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Leg 7: A litte bit of this, a little bit of that...

By: Shane Alfreds

Date: June 17

Course: Port Hardy to Winter Harbour

Distance: 69.40 nautical miles

Back to familiar territory. In 2003 this was the leg where I started my first experience with the Van Isle 360. It was a little disappointing not finishing the leg yesterday as we felt we were positioned to get 1st in our division. But thats how it goes in sailing.

The morning started out at 7am packing my gear. With the weather patterns we had been getting and the forecasts, it looked like it could be a long day and possibly night of sailing. So I packed an extra set of base layer, full fleece and my wet weather gear. Then I headed over to the motel restaurant for a quick breakfast. Vaugn came to pick us up at 8:30 to head down to the harbour for our 10am start.

The start in Port Hardy is right off the government dock, not a lot of space to maneuver at the end of the harbour. The conditions didn't look too promising, the wind was light but looked liked it was picking up further out. The left side of the course looked favoured while we were scoping out the start line. We went to either end of the line to mark it on our GPS and decided to start towards the left side and head up the shore on port tack.

The crowded start line in Port Hardy.

The gun goes and off we are, heading up the shore with Evolution and some of the other monohulls. At first it looks like we've got the best start of the multi's, but as we're tacking up the left shore we see the wind filling in on the right. Blue Lightning hits the wind first and off they go in the lead with their chute up. Time to head over to the right. Flash hits the wind next, then Dieler, then we get it with some of the other monohulls. Bad Kitty and Dragonfly haven't hit it yet and we're leaving them behind.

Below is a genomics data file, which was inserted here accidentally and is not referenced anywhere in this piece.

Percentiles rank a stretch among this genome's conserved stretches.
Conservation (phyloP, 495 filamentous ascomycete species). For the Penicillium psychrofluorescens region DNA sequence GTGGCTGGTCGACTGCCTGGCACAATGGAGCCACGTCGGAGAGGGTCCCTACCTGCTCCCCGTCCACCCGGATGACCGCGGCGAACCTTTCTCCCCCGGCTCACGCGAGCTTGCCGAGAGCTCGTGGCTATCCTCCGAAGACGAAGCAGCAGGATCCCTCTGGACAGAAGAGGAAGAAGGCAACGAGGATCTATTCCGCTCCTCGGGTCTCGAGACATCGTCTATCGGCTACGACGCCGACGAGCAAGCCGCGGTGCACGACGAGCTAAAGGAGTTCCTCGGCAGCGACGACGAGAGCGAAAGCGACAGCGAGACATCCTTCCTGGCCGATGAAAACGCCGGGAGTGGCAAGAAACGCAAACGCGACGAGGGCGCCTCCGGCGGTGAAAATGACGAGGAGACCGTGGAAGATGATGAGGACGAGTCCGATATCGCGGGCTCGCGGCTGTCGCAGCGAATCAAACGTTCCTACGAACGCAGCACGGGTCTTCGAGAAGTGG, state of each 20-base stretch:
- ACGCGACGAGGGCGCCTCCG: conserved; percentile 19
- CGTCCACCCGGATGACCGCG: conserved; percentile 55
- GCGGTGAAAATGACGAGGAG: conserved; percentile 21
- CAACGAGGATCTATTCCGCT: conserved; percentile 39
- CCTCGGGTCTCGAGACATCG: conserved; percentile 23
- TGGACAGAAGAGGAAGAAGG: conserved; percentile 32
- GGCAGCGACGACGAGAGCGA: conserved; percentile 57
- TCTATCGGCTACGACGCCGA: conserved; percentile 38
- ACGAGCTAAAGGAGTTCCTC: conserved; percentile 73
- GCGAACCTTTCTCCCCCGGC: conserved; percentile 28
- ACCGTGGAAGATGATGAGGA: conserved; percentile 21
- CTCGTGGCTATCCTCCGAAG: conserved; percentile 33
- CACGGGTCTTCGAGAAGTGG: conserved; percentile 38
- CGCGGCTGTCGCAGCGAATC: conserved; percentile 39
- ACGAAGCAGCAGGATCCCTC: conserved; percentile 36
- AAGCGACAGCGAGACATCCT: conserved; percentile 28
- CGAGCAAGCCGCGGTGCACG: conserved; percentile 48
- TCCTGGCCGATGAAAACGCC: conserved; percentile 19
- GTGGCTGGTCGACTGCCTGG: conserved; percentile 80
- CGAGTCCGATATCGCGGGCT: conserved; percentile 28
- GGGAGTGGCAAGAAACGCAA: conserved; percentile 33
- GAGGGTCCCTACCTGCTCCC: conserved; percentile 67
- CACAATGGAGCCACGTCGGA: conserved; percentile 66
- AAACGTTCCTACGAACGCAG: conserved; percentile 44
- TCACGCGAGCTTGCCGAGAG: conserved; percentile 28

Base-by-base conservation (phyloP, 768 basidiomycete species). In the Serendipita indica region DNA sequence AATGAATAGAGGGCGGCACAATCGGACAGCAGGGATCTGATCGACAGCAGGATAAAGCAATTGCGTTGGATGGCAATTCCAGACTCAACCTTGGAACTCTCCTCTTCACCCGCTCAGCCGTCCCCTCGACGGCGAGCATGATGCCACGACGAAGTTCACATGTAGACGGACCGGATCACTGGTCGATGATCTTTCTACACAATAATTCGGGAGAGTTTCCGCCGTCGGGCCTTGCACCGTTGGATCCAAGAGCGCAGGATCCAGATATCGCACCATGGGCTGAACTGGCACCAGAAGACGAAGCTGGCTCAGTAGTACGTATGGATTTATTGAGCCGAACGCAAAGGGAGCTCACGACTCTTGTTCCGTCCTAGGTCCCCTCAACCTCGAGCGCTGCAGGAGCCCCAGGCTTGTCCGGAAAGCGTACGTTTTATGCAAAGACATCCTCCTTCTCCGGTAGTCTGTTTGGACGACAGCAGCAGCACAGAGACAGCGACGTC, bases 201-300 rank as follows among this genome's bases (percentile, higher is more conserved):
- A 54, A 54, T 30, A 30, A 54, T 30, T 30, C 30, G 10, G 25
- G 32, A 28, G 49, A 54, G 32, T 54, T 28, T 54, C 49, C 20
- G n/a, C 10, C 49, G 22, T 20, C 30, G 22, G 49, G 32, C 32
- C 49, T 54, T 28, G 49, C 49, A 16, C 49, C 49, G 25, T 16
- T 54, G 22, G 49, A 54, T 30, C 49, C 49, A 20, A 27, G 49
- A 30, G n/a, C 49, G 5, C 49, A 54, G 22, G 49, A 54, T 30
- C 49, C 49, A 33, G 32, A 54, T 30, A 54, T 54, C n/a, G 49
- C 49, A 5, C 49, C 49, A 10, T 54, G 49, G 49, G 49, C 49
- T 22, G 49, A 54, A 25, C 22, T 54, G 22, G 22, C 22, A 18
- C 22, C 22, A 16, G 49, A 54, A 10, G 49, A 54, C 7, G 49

Blue Lightning off to a great start out in front!

We've now got our chute up and we're chasing down Blue Lightning. We pass Flash as they don't have their chute up yet as they can't clear the point with it. We pull up on Blue Lighting's port stern and try to heat it up to take them to windward but Mark decides to make it hard on us and starts to push us up. We gybe away and Blue Lightning soon follows, we gybe back to starboard tack and we've got them. Now we're out in front heading up Goletas Channel at 12kts downwind. The conditions are now looking pretty good for the Monkee but we see Bad Kitty now has big blue up and Dragonfly is starting to fly.

Left: Passing Flash. Right: Blue Lightning pushing us up just before we gybe.